Tuesday, 28 July 2009

What is hypersplenism?

The spleen filters the blood, and as a very vascular organ it contains a lot of it too. About 5% of our red cells, 30% of our platelets and up to 50% of our marginating neutrophils find themselves somewhere within the spleen at any given moment. This isn't usually a problem (our bodies compensate for this), but if the spleen should get significantly bigger than normal, things can change. It doesn't really matter what the cause of the enlarged spleen is, if it's big enough it will trap enough of the blood components to cause their circulating levels to fall. A big spleen can cause anaemia, thrombocytopenia and/or leukopenia just by being that massive.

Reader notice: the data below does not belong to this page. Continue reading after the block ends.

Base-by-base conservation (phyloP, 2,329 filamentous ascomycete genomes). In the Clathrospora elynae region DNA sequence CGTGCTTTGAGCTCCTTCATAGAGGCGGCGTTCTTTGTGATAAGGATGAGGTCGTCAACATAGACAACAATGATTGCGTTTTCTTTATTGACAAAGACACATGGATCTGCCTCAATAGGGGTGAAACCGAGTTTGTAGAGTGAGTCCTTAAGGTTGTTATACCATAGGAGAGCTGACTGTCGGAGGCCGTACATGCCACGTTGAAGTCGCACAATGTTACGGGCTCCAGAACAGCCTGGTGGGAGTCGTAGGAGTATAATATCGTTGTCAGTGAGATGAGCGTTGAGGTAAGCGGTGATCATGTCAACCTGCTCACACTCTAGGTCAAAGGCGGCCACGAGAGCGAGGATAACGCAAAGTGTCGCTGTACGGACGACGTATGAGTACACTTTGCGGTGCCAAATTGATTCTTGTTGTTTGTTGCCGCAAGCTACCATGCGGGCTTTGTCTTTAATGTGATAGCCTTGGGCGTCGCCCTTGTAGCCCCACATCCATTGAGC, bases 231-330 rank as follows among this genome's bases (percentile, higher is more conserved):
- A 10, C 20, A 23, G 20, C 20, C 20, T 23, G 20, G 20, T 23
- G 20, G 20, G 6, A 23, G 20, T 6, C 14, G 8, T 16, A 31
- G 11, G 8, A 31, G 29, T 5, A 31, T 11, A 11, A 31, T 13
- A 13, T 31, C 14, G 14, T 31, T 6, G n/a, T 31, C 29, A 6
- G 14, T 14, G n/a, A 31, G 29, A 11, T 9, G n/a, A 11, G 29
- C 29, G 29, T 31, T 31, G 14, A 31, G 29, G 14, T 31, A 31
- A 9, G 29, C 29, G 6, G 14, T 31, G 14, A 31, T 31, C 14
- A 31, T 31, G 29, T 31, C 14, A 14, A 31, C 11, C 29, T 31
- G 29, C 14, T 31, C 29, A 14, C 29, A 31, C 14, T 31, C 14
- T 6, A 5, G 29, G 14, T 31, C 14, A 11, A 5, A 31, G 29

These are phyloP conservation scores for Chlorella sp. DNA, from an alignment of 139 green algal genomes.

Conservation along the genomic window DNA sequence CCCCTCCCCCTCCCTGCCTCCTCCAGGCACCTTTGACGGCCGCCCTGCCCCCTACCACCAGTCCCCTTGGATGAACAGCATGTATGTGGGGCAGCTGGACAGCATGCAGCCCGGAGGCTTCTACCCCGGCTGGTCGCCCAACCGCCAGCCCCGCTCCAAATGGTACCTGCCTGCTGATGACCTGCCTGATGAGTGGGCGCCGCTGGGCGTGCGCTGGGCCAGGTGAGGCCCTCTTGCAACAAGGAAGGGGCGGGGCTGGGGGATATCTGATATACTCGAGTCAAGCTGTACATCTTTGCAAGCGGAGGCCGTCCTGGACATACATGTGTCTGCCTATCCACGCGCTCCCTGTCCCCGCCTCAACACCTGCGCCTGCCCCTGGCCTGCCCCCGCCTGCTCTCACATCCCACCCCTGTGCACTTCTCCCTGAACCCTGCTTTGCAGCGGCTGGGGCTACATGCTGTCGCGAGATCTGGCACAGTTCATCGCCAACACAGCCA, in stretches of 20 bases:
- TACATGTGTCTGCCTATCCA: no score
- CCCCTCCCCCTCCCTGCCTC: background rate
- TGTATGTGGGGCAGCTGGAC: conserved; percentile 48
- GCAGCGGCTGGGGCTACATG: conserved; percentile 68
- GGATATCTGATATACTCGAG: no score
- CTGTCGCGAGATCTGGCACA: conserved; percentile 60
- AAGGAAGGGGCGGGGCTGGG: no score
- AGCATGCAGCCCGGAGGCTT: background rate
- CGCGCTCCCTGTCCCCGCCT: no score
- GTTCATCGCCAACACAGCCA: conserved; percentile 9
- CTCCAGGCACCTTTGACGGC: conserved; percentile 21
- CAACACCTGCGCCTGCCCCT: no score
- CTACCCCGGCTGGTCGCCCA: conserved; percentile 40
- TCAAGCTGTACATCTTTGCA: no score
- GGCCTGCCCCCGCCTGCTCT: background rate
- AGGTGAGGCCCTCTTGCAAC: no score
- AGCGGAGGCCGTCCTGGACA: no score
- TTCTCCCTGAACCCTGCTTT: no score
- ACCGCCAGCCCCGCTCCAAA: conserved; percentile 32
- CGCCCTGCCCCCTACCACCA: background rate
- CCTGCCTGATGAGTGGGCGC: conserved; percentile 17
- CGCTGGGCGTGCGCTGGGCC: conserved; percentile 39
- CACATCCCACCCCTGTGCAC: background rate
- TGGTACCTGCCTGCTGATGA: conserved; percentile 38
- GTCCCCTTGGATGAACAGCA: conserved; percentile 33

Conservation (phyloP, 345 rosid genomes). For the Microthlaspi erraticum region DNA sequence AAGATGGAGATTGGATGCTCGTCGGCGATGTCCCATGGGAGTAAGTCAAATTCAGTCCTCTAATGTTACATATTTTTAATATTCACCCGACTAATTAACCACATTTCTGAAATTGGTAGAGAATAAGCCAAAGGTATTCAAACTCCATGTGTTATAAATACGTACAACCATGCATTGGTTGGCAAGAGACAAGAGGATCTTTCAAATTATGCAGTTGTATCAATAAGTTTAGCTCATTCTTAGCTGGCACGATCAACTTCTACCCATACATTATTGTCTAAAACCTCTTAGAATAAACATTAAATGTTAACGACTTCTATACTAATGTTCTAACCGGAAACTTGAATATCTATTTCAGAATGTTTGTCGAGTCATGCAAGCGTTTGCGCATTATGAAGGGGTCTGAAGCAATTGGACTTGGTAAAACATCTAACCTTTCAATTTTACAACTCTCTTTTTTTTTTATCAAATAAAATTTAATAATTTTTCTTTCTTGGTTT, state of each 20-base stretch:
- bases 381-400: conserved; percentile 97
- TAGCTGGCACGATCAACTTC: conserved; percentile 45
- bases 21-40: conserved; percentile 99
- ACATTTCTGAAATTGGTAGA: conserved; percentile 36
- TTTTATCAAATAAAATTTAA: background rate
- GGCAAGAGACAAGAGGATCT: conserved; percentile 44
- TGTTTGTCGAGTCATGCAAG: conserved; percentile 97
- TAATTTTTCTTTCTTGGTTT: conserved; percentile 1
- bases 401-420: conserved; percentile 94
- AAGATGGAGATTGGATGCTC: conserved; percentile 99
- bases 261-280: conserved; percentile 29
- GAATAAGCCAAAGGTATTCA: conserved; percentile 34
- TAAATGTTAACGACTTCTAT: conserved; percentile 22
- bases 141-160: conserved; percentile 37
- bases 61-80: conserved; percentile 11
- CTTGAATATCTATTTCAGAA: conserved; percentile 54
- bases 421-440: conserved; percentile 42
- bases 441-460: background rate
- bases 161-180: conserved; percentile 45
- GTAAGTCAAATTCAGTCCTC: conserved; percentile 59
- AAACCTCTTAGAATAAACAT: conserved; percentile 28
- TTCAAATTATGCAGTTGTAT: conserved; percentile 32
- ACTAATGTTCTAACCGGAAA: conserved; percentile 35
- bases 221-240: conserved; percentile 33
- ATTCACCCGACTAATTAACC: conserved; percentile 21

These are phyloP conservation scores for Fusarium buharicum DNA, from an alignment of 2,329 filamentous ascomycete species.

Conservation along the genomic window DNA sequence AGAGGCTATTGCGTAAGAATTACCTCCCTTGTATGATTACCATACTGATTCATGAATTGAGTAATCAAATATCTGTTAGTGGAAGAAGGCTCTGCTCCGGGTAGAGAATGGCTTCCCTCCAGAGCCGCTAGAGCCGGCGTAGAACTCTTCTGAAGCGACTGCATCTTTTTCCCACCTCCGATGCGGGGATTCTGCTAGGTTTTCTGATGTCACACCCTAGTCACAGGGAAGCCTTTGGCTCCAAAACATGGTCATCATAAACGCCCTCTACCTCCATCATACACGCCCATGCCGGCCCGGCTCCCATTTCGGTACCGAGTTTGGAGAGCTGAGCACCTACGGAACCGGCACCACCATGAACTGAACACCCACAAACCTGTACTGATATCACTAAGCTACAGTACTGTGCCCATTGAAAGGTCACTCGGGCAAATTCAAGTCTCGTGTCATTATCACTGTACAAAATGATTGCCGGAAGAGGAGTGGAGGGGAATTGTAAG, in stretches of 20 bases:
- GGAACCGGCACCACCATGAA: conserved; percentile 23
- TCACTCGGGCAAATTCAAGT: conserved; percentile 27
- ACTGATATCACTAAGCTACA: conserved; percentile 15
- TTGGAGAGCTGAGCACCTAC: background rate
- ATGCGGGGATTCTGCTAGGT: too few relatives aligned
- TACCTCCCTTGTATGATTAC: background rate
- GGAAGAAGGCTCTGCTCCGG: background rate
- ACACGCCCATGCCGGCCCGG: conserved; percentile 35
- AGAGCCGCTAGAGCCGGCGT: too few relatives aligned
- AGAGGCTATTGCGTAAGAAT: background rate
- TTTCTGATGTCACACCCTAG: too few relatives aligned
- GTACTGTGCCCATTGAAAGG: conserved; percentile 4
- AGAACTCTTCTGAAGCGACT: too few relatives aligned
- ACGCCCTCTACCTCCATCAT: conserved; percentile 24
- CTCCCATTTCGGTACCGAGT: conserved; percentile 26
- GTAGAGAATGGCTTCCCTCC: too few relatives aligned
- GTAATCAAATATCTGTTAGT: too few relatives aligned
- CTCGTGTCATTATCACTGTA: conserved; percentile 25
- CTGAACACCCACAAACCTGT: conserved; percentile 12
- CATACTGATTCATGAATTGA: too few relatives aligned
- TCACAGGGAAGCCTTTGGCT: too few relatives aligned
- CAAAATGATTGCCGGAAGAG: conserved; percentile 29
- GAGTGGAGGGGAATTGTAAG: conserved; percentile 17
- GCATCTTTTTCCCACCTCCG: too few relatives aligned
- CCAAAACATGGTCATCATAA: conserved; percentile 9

There are traditionally four components that make up hypersplenism:
  • Large spleen (obviously!)
  • Cytopenia(s) (at least one of: anaemia, thrombocytopenia, leukopenia)
  • Normal bone marrow (which should therefore be hyperplastic in compensation for the cytopenia(s))
  • Correction of the cytopenias following splenectomy
Obviously, you don't just whip out the spleen to see if things improve; you use the other criteria as well as a fair dollop of clinical acumen before embarking on any butchery. Patients tend not to like unnecessary operations.

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